In July 2023, the total gas reduction for all EU countries together was 17%, compared to August 2022, by saving 69 bcm (source ENER Chief Economist Team, 18 June 2023).

Solidarity arrangements

Regulation (EU) 2017/1938 enables a solidarity mechanism that will come into effect only in the event of an extreme gas crisis.

It will help ensure that so-called 'protected customers' like households and hospitals continue to have access to gas, even in the worst crisis. To do so, EU countries are putting in place the necessary bilateral technical, legal, and financial arrangements to make the provision of solidarity gas possible in practice.

Under the regulation, the following bilateral agreements have been signed

  • Slovenia and Croatia (14 July 2023)
  • Denmark and Sweden (8 May 2023)
  • Finland and Estonia (25 April 2022)
  • Italy and Slovenia (22 April 2022)
  • Lithuania and Latvia (10 March 2022)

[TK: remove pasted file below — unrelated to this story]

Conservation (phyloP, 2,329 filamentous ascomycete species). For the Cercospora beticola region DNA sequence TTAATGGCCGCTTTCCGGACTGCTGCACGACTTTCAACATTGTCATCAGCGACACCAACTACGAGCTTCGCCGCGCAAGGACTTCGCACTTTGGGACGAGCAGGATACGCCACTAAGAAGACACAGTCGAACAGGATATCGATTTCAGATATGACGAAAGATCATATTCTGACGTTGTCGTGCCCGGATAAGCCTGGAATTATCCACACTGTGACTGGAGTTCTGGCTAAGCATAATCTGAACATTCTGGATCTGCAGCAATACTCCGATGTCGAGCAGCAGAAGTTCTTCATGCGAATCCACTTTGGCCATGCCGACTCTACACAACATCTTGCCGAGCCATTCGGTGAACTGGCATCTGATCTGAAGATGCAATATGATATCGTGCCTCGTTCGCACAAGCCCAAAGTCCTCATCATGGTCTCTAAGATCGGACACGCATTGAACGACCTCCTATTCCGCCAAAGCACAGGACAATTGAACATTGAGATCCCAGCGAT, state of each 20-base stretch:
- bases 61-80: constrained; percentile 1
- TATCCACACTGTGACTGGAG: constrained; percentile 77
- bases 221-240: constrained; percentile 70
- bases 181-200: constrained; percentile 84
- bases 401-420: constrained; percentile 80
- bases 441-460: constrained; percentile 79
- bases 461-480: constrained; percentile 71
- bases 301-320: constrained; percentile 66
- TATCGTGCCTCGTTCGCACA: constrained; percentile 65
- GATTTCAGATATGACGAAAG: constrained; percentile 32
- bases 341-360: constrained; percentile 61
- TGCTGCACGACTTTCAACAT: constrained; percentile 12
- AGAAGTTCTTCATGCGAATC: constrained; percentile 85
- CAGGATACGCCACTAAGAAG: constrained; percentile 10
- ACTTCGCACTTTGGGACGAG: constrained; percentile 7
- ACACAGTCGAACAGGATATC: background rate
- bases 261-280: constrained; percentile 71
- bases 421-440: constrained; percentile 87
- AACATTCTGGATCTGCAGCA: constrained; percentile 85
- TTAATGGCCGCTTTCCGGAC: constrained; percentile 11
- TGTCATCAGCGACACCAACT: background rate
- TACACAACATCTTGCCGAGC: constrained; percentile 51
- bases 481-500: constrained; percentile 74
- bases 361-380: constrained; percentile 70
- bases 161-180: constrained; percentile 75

• Estonia and Latvia (4 January 2022)
  • Germany and Austria (2 December 2021)
  • Germany and Denmark (14 December 2020)

In its proposal to amend Regulation (EU) 2017/1938, the Commission introduced harmonised clauses directly applicable when needed in the absence of a bilateral arrangement (Article 67 of the proposed regulation) suggesting a template in Annex II

Preventive action plans and emergency plans

The preventive action plans and emergency plans prepared by EU countries are important tools to guarantee the security of the gas supply.

  • Preventive action plans include measures needed to remove or mitigate gas supply risks identified in their national and common risk assessments
  • Emergency plans, cover measures to remove or mitigate the impact of a gas supply disruption